Addressing the media, she said that banks’ asset quality review had happened in 2015, for cleaning up and fully provisioning bank balance sheets, this revealed very high incidence of NPAs, and added that the government came up with a four-R strategy of Recognition, Resolution, Recapitalisation and Reforms.

“After recognition, quantification of NPAs started in a planned manner, recovery also started. In the last six financial years, the '4Rs' were executed meticulously, and banks have recovered Rs5.015 trillion. Out of this, over Rs3.0 trillion was recovered starting March 2018, including a record Rs1.2 trillion in 2018-19 alone. This indicates that public sector banks gradually started recovering roughly four years ago. Only two of the 21 public sector banks were profitable in 2018 and in 2021 only two have reported losses for the full year, she said.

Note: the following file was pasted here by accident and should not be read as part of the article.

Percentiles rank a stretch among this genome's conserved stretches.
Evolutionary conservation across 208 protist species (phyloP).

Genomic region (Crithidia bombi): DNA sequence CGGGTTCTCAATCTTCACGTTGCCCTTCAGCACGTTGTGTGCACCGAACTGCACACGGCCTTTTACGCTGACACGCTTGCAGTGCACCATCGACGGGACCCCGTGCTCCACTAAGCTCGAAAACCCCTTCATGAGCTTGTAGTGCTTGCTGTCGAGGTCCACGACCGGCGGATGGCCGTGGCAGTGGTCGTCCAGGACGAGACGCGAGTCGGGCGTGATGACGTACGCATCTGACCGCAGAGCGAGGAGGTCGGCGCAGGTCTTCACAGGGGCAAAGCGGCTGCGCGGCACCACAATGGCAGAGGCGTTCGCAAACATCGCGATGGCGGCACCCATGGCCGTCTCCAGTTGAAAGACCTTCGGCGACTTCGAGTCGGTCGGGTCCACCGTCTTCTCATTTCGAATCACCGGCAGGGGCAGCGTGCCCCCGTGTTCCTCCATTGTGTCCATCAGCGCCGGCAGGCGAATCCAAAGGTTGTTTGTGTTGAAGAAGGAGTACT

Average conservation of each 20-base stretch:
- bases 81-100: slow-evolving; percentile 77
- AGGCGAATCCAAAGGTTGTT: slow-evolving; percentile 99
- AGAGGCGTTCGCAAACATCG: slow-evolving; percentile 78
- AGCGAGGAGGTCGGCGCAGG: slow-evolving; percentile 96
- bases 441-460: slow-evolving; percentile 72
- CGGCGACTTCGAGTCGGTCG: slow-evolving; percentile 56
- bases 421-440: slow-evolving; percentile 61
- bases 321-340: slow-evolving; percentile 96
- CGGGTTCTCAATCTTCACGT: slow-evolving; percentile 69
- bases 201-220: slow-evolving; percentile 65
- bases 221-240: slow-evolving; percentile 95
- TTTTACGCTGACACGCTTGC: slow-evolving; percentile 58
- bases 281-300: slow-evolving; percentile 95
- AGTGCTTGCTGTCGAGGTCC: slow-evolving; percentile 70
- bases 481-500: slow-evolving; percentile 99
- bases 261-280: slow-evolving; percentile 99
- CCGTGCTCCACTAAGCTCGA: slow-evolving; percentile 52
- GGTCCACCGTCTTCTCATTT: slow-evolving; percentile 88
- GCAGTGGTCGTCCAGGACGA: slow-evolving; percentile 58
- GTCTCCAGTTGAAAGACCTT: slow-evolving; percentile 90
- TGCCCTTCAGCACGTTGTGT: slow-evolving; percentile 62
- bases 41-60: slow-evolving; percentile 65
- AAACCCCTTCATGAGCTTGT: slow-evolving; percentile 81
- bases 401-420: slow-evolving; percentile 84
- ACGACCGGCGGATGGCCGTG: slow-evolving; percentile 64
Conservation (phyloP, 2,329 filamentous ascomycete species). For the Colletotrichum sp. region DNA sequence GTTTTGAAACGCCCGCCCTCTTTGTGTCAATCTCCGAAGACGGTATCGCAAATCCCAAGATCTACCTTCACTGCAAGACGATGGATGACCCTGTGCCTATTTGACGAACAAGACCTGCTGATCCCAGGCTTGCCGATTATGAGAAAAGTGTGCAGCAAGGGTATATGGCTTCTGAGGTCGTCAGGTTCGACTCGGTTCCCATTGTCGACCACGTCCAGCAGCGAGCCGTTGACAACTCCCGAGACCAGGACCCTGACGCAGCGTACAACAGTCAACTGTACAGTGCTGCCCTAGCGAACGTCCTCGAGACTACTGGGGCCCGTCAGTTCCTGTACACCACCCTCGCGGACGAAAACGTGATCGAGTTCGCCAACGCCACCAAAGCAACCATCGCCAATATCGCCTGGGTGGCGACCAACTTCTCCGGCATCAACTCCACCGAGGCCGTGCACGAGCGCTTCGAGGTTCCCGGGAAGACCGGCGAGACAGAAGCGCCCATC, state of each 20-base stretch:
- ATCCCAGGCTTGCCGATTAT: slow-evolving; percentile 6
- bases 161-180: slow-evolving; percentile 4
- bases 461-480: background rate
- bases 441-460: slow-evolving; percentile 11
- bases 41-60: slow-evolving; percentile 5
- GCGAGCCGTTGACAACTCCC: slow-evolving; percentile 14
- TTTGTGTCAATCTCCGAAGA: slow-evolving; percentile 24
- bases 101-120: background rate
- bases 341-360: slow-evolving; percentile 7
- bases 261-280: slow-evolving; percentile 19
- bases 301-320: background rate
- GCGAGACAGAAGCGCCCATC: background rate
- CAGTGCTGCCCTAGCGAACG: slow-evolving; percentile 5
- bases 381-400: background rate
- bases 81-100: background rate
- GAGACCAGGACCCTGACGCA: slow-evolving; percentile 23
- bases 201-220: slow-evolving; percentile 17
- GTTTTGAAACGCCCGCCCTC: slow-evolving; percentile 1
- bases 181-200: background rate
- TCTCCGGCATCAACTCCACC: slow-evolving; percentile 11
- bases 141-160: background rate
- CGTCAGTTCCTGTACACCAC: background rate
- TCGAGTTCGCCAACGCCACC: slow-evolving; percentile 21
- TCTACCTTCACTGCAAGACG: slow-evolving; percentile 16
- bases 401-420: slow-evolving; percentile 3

Out of the huge amount recovered by banks during the last six years, Rs999.96 billion comprises the amount recovered from written off assets, she said.

Highlighting the recent banking reforms introduced over the past few years, Sitharaman spoke of the managerial reforms, bringing of cooperative banks under the Reserve Bank of India (RBI), supervisory framework for primary co-op banks, Bank Board Bureau, ARCs, strengthening risk management practices and debarring of willful defaulters from capital markets.

On the reasons behind the high level of NPAs, the minister said that large frauds of Rs1.0 billion or more have an average lag time of 57 months for fraud detection.

Now PSBs are not only making profits, they are also raising money from the markets, she said, adding that a total of Rs586.97 billion has been raised by PSBs as debt and equity.